Centerlines - June 2013 - (Page 30)

MARKETING Perfecting and Protecting Your Brand BY KATHRYN B. CREEDY Differentiate markets, build loyalty and overcome airline missteps File for registration with the Patent Office and state trademark licensing F or better or for worse, an airport’s brand is largely defined by the perceptions of customers, vendors and business partners. But, rather than sitting idly, airports can take control of this perception by developing a strong branding message—and making sure they are living up to the brand’s promises every day. Branding “is a business imperative in today’s globally connected world,” said Jim Rudolph, now president of JGR Communications, who helped shepherd the rebranding of Edmonton International Airport when he worked at the airport. “This is a world where consumers are as much, if not more, in control of defining brands. You can’t leave your identity to chance because it is critical to distinguishing your airport,” he said. An airport’s branding concept must be easy to grasp, not only by users but by all employees, said Rudolph. Once they fully understand the brand, employees use it as a rallying point around which they deliver the brand promise. In this way, a brand can serve as a strong tool in mitigating the impact of negative perceptions. Shaping public opinion Nowhere was this more important than at Milwaukee’s Mitchell Airport, said Patricia Rowe, its director of marketing and public relations. In reading the coverage of Milwaukee over the last few years, locals would be forgiven for thinking the worst about Mitchell. First, there was the financial trouble at Midwest Airlines, which was then acquired by Republic Airways Holdings. Then, the fact that Republic Airways Holdings merged Frontier and Midwest Airlines—coupled with the withering competition between Frontier, Air Tran and Southwest—finally drove Frontier from its Milwaukee hub in favor of Denver. “It definitely provided interesting times,” said Rowe. “We had two airlines hubbing here—rare in today’s airline world. Air Tran not only had a hub, but had built a base, and then Southwest came in and the competition was raised a notch. Once they merged, questions were raised since Southwest does not 30 CENTERLINES | JUNE 2013 Noah Lagos, director, St. Pete-Clearwater ater International Airport, unveils the airport’s brand-clad entrance monument. ent. use the hub business model the way Air Tran did. All this volatility meant flattened traffic.” What local reporters failed to understand was the rich market Milwaukee presents—an environment not lost on the legacy carriers, all of which serve the airport. The high population area holds the highest concentration of high-income,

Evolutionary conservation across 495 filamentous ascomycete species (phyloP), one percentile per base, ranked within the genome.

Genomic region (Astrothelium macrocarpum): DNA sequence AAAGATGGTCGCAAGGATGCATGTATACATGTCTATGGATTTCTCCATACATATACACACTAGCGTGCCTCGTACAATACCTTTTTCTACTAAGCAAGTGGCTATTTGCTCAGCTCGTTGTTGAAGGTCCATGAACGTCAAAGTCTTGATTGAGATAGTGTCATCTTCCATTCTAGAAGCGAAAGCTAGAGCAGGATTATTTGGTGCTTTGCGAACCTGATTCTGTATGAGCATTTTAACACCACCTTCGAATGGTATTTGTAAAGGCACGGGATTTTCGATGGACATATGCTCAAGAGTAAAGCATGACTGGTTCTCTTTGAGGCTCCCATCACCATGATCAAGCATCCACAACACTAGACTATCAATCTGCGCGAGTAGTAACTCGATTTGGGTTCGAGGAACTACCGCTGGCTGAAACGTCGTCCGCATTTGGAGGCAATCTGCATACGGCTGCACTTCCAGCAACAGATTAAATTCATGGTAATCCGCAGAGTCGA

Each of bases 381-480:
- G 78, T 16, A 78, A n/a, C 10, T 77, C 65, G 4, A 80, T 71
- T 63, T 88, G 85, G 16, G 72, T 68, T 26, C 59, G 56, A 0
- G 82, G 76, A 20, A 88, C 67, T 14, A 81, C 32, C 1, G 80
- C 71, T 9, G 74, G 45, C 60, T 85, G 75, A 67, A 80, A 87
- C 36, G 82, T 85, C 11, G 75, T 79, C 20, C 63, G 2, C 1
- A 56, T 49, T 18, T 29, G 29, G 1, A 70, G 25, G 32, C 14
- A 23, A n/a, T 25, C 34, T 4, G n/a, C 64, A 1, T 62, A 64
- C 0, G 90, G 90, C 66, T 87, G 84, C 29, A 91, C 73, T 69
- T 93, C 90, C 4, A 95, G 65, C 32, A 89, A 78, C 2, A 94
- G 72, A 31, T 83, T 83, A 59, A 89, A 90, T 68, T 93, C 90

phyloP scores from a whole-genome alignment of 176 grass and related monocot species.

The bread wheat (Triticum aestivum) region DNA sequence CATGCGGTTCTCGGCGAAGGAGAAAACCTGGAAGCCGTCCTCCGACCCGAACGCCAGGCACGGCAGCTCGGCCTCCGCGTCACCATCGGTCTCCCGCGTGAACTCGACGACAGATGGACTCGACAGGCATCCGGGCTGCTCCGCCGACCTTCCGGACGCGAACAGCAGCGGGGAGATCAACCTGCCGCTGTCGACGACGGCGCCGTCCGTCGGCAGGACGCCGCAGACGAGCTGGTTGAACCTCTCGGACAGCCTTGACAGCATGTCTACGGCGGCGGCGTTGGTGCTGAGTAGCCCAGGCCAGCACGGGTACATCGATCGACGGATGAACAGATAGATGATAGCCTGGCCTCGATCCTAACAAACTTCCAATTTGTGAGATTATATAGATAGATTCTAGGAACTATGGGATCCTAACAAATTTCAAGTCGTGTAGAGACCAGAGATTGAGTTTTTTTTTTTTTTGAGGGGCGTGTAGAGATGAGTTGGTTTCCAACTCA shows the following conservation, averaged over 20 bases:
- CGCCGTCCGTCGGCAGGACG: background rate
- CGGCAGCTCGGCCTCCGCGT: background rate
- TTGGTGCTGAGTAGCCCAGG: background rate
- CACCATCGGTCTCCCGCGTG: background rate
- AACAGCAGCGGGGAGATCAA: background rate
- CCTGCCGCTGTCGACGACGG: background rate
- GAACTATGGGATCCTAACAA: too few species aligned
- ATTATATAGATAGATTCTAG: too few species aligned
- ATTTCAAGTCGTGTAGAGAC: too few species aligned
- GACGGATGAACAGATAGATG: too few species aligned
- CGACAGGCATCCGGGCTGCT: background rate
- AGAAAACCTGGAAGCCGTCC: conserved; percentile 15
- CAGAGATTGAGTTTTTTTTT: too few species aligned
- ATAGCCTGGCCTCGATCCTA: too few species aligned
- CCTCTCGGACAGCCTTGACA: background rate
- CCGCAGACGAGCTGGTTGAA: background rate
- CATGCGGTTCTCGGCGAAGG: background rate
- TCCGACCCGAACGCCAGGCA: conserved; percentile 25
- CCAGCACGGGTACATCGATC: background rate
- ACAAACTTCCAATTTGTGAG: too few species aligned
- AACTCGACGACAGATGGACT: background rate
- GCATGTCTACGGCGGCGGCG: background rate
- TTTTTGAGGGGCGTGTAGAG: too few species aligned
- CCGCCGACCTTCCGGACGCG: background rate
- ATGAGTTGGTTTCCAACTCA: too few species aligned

Table of Contents for the Digital Edition of Centerlines - June 2013

President's Message
Canadian Airports
Associates' Corner
Policy Corner
The Control Tower
On the Hill and on the Stump
Cover Story: Privatization
Customer Service: Partners in a Better Passenger Experience
Marketing Perfecting-And Protecting-Your Brand
Now Underway
Grand Openings
New Members
Index of Advertisers/
Box Scores

Centerlines - June 2013